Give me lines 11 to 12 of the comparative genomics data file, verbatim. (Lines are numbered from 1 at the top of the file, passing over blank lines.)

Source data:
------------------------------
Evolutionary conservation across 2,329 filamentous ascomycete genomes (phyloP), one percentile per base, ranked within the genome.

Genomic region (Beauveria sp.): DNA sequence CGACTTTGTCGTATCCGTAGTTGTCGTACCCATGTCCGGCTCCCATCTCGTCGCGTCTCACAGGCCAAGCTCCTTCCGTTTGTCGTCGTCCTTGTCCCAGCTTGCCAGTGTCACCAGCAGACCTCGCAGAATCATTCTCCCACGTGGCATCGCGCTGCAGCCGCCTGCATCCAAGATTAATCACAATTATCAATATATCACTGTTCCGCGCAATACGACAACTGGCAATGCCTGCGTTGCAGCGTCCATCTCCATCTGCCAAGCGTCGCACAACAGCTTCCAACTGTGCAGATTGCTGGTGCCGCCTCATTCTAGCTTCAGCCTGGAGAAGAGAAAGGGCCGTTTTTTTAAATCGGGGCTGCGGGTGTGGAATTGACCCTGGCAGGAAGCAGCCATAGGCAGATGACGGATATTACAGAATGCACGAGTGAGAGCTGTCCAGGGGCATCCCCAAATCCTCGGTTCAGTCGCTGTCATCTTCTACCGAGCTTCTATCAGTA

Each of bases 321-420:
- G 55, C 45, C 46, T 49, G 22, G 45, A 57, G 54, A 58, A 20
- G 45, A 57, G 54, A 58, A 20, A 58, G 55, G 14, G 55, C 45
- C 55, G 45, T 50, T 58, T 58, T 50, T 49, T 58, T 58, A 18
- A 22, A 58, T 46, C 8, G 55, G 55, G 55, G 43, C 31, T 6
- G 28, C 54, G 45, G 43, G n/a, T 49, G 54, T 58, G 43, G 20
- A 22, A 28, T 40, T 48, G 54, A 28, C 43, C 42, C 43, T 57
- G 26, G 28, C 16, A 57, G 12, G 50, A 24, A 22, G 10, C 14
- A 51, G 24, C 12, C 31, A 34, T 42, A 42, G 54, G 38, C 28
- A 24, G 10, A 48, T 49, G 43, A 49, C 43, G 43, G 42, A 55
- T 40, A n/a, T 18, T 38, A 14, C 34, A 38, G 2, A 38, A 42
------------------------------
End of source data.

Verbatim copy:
- A 51, G 24, C 12, C 31, A 34, T 42, A 42, G 54, G 38, C 28
- A 24, G 10, A 48, T 49, G 43, A 49, C 43, G 43, G 42, A 55